Mode 9




Mode 9 grew up in London, England. He moved back to Nigeria in 1979, where he studied Building Technology. While in school (Bida Polytechnic) he met Ayo Animashaun, a publisher who eventually introduced him to SOLO DEE, a quantity surveyor (and one who would eventually make Nigerian hip-hop mainstream popular) who mentored him and introduced him to real hip-hop. During this period,┬ámet, through SOLO DEE, other rappers who have elevated the art form, such as Loknan ‘Eldee’ Dombin, Mista baron, Six Foot plus, De Weez and El-Cream and together they formed the super group AFTERMATH.

The name of the group later changed to SWAT ROOT following the adoption of the name by Dr Dre for his record label. With SWATROOT, mode Nine work on as many as 18 tracks before graduating from school. Mode Nine graduated in 1999 and had his National Youth Service Corps program in Calabar. His parents were not pleased with him when he dabbled into music in 2000 since as typical parents, they wanted him to get a job. For him, it was like a dream come true since he had always loved music, especially rap music. He pictured himself doing what ‘Rakim’ and ‘Eric B’ did on TV. He hung out with friends in school rapping and he wanted to make a rap album in 1991 for the fun of it. Mode 9 moved to Abuja having secured a deal with Payback Tyme Records to work on his album.

He had to wait through the production and release of albums of his label mates Six foot Plus (Millennium Buggin’ 2001) and Terry tha rapman (Rapmainfestation). Mode Nine concluded the production work on his album IX Files working with Payback tyme Records producers such as Mr Baron, Eldee, Da Capo and Ross Oscar. The release of the album was however delayed through the production of other label mates such as Rule Clean who scored a massive hit with the track ‘Watin I want’, OD, JINNI and Eldee. Mode Nine had to return to the studio to redo the entire IX Files album since the earlier recording had become dated owing to the massive improvement in his rhyme style and flow. The rework on the album paid off with the massive hit “It’s about to get ugly”.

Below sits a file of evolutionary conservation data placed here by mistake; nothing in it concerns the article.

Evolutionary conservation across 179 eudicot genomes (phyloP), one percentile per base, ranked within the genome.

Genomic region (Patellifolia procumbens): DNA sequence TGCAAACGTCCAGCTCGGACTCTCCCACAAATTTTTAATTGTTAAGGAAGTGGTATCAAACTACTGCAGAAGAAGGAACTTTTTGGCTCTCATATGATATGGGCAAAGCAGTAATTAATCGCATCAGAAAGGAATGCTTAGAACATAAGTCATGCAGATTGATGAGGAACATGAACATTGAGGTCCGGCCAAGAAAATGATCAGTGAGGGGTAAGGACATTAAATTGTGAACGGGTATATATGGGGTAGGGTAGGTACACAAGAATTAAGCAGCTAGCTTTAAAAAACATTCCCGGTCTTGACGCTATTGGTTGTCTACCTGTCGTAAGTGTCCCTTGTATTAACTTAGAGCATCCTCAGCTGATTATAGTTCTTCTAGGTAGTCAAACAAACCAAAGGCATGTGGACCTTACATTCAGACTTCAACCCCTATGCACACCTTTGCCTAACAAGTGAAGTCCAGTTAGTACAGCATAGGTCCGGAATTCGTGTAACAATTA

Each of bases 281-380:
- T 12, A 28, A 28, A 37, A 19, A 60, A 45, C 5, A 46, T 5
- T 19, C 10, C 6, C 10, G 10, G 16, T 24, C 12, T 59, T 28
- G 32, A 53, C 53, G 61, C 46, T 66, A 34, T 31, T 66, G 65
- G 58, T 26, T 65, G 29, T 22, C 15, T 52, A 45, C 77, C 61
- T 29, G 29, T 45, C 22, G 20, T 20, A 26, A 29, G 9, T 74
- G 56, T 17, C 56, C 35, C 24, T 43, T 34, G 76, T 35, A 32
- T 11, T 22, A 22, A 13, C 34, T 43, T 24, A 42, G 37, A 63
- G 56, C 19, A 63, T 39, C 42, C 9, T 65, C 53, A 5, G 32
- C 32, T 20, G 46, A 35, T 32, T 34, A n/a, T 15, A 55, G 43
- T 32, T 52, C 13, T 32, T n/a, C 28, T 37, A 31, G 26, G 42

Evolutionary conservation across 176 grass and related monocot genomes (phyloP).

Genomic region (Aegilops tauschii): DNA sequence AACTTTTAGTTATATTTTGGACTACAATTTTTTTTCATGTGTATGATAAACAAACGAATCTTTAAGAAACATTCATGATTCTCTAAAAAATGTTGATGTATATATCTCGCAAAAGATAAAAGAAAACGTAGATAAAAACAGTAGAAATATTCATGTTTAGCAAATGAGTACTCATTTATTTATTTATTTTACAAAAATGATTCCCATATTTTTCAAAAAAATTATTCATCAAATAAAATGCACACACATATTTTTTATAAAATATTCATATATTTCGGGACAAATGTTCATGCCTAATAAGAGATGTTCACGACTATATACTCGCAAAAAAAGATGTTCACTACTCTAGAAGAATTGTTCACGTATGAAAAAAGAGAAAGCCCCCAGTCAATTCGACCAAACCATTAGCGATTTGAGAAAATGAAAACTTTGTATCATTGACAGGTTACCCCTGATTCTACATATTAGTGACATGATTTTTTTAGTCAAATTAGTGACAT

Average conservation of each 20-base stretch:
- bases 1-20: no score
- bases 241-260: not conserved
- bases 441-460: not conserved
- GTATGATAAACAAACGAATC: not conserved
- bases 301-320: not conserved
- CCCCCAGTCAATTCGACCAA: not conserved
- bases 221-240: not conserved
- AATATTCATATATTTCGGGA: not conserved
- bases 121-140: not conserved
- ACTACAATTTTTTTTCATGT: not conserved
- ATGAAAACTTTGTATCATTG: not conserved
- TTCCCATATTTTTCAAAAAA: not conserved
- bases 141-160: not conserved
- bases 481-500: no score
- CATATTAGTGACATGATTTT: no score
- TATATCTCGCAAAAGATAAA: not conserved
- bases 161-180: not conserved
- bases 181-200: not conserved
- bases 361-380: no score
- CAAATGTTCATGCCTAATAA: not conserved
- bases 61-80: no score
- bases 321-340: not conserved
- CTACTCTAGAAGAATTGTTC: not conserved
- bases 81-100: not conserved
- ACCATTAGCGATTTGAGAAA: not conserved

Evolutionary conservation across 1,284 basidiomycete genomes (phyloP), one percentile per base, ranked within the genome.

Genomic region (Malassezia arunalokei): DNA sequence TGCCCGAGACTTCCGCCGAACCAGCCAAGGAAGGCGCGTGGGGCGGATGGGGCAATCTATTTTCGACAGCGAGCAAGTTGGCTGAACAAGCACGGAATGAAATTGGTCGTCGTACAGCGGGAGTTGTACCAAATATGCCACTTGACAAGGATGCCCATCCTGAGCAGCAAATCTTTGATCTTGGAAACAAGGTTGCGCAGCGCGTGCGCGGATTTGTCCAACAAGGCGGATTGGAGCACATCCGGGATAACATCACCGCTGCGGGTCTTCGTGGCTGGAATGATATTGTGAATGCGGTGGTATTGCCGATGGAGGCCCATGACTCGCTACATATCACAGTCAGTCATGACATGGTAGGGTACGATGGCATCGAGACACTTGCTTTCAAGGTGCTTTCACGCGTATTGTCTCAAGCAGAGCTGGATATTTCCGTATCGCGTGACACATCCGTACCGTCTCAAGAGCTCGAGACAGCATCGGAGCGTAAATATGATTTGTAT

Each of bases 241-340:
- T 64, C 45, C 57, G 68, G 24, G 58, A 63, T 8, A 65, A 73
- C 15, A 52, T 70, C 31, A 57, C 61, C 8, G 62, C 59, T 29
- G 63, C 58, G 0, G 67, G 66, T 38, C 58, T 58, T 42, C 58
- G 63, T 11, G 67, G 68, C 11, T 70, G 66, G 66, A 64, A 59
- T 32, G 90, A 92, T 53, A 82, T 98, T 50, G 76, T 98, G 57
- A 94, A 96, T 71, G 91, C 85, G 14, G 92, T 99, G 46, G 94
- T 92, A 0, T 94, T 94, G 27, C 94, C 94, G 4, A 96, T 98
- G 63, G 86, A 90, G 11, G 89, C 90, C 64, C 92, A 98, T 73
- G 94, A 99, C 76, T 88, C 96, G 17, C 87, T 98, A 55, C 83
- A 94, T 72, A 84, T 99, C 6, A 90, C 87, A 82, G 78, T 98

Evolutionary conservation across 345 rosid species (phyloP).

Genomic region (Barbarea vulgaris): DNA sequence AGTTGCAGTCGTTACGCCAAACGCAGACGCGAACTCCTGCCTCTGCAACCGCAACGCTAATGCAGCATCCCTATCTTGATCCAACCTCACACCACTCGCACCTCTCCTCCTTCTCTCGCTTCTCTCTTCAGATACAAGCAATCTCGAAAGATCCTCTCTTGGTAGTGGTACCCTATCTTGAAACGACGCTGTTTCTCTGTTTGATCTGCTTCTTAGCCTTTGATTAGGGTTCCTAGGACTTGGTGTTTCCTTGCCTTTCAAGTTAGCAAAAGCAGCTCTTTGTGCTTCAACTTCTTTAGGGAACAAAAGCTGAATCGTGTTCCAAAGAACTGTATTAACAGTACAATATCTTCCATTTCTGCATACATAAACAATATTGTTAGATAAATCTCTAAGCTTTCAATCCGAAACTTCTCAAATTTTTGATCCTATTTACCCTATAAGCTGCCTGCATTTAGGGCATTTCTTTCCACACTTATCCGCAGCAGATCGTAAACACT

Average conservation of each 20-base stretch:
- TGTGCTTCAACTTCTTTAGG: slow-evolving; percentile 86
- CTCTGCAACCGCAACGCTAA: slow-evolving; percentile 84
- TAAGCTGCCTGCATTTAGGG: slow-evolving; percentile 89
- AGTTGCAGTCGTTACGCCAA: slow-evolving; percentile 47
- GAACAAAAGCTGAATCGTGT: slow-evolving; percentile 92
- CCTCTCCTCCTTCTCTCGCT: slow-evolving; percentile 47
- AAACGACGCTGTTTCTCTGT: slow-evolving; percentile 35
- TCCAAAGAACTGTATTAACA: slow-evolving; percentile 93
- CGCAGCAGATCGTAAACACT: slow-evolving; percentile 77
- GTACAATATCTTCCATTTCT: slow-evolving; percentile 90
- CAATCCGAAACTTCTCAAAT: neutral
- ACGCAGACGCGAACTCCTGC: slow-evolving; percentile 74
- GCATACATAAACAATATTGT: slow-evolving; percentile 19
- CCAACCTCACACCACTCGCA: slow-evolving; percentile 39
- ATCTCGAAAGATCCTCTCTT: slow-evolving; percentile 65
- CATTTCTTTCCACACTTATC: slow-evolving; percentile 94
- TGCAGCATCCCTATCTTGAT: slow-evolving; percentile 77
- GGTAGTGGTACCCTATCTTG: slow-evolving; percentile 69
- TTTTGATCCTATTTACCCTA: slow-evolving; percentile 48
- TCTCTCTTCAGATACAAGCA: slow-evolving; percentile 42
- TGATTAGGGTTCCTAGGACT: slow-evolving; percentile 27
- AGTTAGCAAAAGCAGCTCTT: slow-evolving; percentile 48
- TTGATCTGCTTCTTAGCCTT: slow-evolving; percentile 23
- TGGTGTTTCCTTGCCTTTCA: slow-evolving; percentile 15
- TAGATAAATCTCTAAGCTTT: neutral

This track raised Mode Nine to icon status. He later worked with Rhythm 84.7fm in Abuja (a sister station to Rhythm 93.7 Lagos). He worked as a small time radio presenter featuring established rap acts like Terry Da Rapman and Six-Foot Plus. He quit a years later and moved back to Lagos to promote the mixed tape Malcolm IX he released while in Abuja with Payback Tyme records. Malcom IX was not however a Payback Tyme Records release but an independent effort on the part of Mode Nine. This brought him in tight competition with other hip hop acts in very hard-to-be-known music industry where rap itself has fully reached a grand lucrative stage compared to the US. The mixtape called Malcolm IX released in 2004. It had tracks like ‘Head’,’Orisuna basement freestyle’ and ‘419 state of mind’. The latter was played on Rick Dees top 40. While promoting the mixtape in Lagos Mode 9 met with the CEO of Question mark known as Luciano Gabriel a number of times, but a show at French cultural centre tagged ‘E ka bo’.

Kevin was impressed by mode 9 performance and he invited him to come feature on one of the street Monks tracks. At Questionmark entertainment he propelled the underground the music to mainstream when he dropped the deserving 5 mics album called Pentium IX which sold out completely (10,000 copies). This album contains tracks like ‘Rock on’, ‘lagos state of mind’. Pentium IX has set a new standard for other rappers coming out with album. Mode 9 has performed alongside some of the finest emcees like Guru of Gangstarr in 2003, Wyclef Jean and in 2005 he opened for Akon in Port Harcourt, Nigeria. His last single CRY featuring label mate Nnenna got massive airplay and on 15 October 2006. Mode 9 won 3 Channel O awards

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